How VPN Tunneling Works | Generic Example | Remote User VPN
There are many “styles” of VPNs that exist, but the fundamentals of how everything works is basically the same. A VPN, or Virtual Private Network will essentially create an overlay network on top of an existing network fabric. Sometimes the existing network is the internet, but that’s not always the case, it could also be a private network. MPLS, VPLS, VXLAN are a few examples of VPNs that don’t necessarily use the internet as the underlay.
So how do VPNs actually work? Well, in most cases additional transport headers are added to all packets meant to traverse the VPN tunnel. This is why when a VPN is in use, it could also be referred to as “tunneling”. The underlay is used for transport from one VPN endpoint to another. These additional transport headers and VPN endpoints are what creates the overlay network (the VPN). Each VPN endpoint is going to either encapsulate or de-encapsulate the packets depending on if the data is leaving or arriving at that endpoint.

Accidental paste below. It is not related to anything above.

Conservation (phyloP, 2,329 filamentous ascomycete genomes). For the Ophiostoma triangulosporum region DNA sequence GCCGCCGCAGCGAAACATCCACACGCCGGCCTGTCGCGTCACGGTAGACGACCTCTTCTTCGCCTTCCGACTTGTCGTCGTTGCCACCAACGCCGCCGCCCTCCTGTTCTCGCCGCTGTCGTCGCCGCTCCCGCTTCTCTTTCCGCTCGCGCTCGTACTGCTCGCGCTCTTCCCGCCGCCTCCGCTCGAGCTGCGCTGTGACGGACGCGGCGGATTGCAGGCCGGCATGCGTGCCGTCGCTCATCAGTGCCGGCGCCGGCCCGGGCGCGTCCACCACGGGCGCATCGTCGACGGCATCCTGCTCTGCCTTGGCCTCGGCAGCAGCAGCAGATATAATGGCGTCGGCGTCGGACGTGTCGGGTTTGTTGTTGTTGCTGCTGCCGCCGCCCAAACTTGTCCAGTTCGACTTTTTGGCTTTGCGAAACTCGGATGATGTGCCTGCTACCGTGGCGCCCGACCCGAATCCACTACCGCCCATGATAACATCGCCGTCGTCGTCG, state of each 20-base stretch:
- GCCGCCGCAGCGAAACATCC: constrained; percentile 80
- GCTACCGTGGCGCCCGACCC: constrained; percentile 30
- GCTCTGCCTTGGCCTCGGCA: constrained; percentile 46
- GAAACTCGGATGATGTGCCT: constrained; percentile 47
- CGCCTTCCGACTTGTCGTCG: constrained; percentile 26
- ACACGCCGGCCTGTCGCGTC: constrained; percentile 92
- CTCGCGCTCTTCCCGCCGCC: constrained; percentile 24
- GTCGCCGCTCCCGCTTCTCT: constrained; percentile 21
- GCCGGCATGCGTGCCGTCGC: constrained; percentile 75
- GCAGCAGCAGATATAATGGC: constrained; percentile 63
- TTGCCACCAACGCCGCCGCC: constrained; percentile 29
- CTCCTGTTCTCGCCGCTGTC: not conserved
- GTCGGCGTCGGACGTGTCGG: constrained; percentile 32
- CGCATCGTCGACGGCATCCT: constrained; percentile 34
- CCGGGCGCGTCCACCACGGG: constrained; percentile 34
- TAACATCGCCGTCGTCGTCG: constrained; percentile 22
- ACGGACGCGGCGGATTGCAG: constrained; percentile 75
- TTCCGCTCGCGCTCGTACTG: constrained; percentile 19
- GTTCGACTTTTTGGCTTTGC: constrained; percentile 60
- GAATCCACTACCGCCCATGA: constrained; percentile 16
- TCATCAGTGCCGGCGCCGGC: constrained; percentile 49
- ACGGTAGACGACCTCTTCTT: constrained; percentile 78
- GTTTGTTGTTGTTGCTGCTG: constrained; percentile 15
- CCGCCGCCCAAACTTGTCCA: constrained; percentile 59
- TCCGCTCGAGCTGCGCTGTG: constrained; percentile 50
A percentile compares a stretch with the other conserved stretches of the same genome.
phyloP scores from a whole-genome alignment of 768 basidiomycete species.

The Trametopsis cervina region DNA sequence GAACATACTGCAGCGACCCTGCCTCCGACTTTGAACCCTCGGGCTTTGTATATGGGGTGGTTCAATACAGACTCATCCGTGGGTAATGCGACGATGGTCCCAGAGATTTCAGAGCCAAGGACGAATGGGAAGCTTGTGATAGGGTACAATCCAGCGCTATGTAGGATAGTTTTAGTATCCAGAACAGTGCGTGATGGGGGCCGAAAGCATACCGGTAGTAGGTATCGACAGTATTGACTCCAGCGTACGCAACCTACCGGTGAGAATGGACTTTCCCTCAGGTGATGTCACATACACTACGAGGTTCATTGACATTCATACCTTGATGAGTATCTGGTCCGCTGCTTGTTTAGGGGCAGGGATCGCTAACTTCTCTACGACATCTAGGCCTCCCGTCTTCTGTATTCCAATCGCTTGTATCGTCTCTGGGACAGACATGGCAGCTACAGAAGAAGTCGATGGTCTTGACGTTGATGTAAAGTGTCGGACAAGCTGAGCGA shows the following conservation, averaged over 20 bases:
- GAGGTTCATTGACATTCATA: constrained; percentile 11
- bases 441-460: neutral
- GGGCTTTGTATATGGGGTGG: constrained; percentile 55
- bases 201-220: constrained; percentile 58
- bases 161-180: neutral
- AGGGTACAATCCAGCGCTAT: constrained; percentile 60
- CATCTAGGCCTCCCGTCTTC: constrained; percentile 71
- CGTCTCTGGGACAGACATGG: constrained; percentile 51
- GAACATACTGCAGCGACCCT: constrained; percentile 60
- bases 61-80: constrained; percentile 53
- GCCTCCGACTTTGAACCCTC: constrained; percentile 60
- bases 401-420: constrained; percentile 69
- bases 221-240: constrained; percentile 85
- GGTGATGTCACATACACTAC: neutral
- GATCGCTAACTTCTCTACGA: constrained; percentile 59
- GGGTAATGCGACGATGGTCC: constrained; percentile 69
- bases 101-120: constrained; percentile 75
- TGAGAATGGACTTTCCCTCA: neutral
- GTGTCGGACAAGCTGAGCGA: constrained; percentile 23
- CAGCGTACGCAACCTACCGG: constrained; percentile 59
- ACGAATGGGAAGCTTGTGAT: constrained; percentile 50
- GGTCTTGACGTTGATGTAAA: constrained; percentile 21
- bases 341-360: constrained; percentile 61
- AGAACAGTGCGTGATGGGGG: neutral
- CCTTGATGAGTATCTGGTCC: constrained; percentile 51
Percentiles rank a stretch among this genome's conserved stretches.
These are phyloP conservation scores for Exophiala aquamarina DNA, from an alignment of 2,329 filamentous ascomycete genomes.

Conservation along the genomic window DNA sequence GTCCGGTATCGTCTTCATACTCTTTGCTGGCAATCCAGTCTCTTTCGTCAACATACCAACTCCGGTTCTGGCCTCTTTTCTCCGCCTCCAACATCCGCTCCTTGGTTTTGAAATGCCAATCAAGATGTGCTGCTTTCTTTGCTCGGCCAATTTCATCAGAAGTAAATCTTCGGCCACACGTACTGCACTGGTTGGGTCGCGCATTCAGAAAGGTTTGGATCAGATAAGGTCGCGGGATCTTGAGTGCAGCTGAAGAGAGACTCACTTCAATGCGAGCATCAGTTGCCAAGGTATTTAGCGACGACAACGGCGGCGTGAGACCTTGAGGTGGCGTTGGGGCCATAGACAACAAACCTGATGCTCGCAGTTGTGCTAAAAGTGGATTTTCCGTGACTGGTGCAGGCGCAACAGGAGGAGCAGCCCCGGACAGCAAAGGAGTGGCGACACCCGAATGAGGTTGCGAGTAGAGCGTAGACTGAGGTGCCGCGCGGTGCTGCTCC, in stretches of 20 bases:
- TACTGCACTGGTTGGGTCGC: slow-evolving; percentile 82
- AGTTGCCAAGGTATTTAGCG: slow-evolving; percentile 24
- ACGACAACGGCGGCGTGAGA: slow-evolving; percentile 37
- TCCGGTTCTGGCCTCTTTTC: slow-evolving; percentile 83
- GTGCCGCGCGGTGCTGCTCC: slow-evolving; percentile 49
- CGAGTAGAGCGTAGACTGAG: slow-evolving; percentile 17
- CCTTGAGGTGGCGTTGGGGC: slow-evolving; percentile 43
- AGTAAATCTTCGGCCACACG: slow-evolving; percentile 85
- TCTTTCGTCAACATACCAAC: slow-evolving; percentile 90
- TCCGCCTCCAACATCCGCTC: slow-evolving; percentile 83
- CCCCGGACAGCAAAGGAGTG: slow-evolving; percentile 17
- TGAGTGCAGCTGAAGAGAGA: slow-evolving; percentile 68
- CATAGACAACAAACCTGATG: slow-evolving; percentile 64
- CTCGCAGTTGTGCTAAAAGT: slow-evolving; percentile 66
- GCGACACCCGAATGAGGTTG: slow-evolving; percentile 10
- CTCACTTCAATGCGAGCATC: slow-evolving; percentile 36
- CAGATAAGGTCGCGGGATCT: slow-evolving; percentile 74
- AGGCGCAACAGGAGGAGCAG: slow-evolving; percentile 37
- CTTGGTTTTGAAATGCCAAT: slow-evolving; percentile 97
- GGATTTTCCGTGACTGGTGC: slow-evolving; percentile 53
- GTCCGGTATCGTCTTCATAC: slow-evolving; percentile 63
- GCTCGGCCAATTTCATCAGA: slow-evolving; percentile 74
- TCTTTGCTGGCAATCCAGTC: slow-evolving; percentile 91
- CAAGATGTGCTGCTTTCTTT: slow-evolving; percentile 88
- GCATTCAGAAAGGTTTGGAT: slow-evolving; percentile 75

Some VPNs will add an additional IP header, such as IPIP, GRE, IPSec, etc. Other times, a label or tag will be added… Think MPLS or DOT1Q. Anyway, there’s quite a bit to familiarize yourself with here. Hopefully this quick video nails down the basics.
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